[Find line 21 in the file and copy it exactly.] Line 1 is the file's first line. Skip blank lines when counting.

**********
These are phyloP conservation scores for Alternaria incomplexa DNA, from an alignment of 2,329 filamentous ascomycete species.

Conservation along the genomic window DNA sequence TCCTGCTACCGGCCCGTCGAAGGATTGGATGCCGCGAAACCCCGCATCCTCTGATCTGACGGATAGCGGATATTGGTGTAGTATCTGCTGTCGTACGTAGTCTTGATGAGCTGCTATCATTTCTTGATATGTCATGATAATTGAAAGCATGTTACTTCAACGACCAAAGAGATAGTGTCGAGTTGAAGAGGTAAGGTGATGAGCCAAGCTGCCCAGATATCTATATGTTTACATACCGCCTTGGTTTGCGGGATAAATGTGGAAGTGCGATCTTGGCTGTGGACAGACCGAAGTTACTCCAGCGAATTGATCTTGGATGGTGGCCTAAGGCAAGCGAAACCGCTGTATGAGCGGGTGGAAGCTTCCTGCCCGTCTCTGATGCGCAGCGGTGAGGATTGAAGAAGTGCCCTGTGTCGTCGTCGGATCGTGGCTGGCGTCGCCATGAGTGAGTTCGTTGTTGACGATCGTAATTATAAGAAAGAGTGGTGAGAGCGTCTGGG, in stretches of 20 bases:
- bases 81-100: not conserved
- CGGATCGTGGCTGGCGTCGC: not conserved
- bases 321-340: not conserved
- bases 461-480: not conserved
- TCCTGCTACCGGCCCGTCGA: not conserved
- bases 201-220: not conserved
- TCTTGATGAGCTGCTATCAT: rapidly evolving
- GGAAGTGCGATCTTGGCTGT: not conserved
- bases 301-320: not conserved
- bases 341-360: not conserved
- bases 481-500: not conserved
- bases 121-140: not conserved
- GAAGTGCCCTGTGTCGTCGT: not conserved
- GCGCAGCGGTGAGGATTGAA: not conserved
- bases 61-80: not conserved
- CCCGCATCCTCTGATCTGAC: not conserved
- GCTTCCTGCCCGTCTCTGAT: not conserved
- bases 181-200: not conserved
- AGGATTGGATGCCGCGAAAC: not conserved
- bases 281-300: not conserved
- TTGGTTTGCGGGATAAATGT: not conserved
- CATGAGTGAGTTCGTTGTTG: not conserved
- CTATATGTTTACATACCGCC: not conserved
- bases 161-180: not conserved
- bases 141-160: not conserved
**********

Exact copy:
- AGGATTGGATGCCGCGAAAC: not conserved